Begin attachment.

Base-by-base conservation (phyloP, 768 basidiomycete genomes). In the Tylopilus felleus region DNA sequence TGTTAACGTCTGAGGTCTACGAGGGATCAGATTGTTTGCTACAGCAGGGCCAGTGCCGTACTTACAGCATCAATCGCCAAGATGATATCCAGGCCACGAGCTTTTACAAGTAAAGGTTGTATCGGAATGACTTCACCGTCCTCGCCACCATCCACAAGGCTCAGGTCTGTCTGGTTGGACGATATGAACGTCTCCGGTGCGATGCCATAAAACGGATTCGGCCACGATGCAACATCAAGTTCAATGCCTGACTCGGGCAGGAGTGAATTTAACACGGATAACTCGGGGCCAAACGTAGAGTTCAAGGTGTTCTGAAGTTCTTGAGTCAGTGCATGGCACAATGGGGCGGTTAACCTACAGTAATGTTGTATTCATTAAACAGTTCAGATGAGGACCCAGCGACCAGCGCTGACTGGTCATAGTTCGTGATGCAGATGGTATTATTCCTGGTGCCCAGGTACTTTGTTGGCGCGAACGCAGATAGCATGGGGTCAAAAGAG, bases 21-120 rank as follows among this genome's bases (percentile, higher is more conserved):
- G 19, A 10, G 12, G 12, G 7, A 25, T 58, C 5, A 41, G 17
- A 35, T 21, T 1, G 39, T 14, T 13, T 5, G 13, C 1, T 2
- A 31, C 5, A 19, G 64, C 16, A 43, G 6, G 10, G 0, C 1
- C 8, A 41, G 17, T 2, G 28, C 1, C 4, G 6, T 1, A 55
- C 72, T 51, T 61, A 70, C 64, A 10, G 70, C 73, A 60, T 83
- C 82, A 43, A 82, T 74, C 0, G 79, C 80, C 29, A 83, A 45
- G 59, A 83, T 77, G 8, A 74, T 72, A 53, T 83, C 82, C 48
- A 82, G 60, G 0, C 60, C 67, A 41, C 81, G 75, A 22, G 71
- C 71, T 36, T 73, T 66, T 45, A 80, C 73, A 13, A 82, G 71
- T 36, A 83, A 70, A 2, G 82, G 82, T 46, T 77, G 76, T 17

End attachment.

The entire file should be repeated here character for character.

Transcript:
Base-by-base conservation (phyloP, 768 basidiomycete genomes). In the Tylopilus felleus region DNA sequence TGTTAACGTCTGAGGTCTACGAGGGATCAGATTGTTTGCTACAGCAGGGCCAGTGCCGTACTTACAGCATCAATCGCCAAGATGATATCCAGGCCACGAGCTTTTACAAGTAAAGGTTGTATCGGAATGACTTCACCGTCCTCGCCACCATCCACAAGGCTCAGGTCTGTCTGGTTGGACGATATGAACGTCTCCGGTGCGATGCCATAAAACGGATTCGGCCACGATGCAACATCAAGTTCAATGCCTGACTCGGGCAGGAGTGAATTTAACACGGATAACTCGGGGCCAAACGTAGAGTTCAAGGTGTTCTGAAGTTCTTGAGTCAGTGCATGGCACAATGGGGCGGTTAACCTACAGTAATGTTGTATTCATTAAACAGTTCAGATGAGGACCCAGCGACCAGCGCTGACTGGTCATAGTTCGTGATGCAGATGGTATTATTCCTGGTGCCCAGGTACTTTGTTGGCGCGAACGCAGATAGCATGGGGTCAAAAGAG, bases 21-120 rank as follows among this genome's bases (percentile, higher is more conserved):
- G 19, A 10, G 12, G 12, G 7, A 25, T 58, C 5, A 41, G 17
- A 35, T 21, T 1, G 39, T 14, T 13, T 5, G 13, C 1, T 2
- A 31, C 5, A 19, G 64, C 16, A 43, G 6, G 10, G 0, C 1
- C 8, A 41, G 17, T 2, G 28, C 1, C 4, G 6, T 1, A 55
- C 72, T 51, T 61, A 70, C 64, A 10, G 70, C 73, A 60, T 83
- C 82, A 43, A 82, T 74, C 0, G 79, C 80, C 29, A 83, A 45
- G 59, A 83, T 77, G 8, A 74, T 72, A 53, T 83, C 82, C 48
- A 82, G 60, G 0, C 60, C 67, A 41, C 81, G 75, A 22, G 71
- C 71, T 36, T 73, T 66, T 45, A 80, C 73, A 13, A 82, G 71
- T 36, A 83, A 70, A 2, G 82, G 82, T 46, T 77, G 76, T 17